Let’s Party Like It’s 1929Posted: October 10, 2013 Filed under: Measurement and Analytics | Tags: Benjamin Graham, CAPE, cyclically adjusted price-to-earnings, economy, investor returns, robert shiller, signal vs noise, stock market Leave a comment
CAPE or cyclically adjusted price-to-earnings ratio is one way to assess whether a stock market is overvalued. CAPE was originally developed by Benjamin Graham, and has been used by various analysts since then such as Professor Robert Shiller of Yale University.
CAPE takes the current value of the stocks of the S&P 500 (or any stock market you were interested in) and divides that value by the average annual inflation-adjusted earnings of the companies in the S&P 500 index over the past 10 years. 10 years is not a magical value; investors such as Benjamin Graham posited that longer time-frames irons-out bumps in profits caused by the usual short-term economic noise. (Note, here again we see the importance of filtering signal from noise, something managers who fret over weekly, monthly or quarterly results miss when they do not look at longer-term data sets for their business.)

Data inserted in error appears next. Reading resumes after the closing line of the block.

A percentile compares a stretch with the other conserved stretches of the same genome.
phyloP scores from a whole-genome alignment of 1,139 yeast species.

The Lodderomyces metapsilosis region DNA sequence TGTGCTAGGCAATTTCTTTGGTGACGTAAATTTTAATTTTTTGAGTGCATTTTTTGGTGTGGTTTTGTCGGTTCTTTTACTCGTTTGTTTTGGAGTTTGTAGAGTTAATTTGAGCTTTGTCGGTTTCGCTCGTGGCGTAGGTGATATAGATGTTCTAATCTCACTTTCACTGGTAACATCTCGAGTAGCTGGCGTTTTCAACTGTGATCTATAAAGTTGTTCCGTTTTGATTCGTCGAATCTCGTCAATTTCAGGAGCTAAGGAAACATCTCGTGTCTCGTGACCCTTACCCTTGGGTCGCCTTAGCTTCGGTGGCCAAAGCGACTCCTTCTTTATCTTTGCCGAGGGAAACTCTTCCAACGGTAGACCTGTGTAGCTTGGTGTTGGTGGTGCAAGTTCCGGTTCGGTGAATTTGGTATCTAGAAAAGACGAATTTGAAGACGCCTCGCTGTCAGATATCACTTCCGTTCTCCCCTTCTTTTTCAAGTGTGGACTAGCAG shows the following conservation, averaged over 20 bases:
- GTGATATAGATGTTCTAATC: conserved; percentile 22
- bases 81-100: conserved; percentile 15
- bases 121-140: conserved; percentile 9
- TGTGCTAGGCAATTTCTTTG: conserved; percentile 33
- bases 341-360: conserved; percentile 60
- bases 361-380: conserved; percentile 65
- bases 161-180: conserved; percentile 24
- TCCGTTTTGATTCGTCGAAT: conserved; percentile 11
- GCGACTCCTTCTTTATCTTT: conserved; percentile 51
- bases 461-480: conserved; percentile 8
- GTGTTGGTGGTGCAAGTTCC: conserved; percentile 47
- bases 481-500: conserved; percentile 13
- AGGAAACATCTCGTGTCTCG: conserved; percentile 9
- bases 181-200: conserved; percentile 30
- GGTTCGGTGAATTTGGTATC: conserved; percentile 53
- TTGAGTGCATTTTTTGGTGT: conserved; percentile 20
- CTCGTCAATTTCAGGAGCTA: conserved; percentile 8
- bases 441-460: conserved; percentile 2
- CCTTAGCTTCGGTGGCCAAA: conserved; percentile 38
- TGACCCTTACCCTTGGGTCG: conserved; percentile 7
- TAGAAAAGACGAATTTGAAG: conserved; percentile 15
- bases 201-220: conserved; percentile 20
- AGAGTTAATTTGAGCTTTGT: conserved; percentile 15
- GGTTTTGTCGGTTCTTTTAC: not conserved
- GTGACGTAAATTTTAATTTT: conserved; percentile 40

Perspective is, as always, an important element of insight. Below is the CAPE ratio over the past 130 years (graphic by The Economist). Notice anything?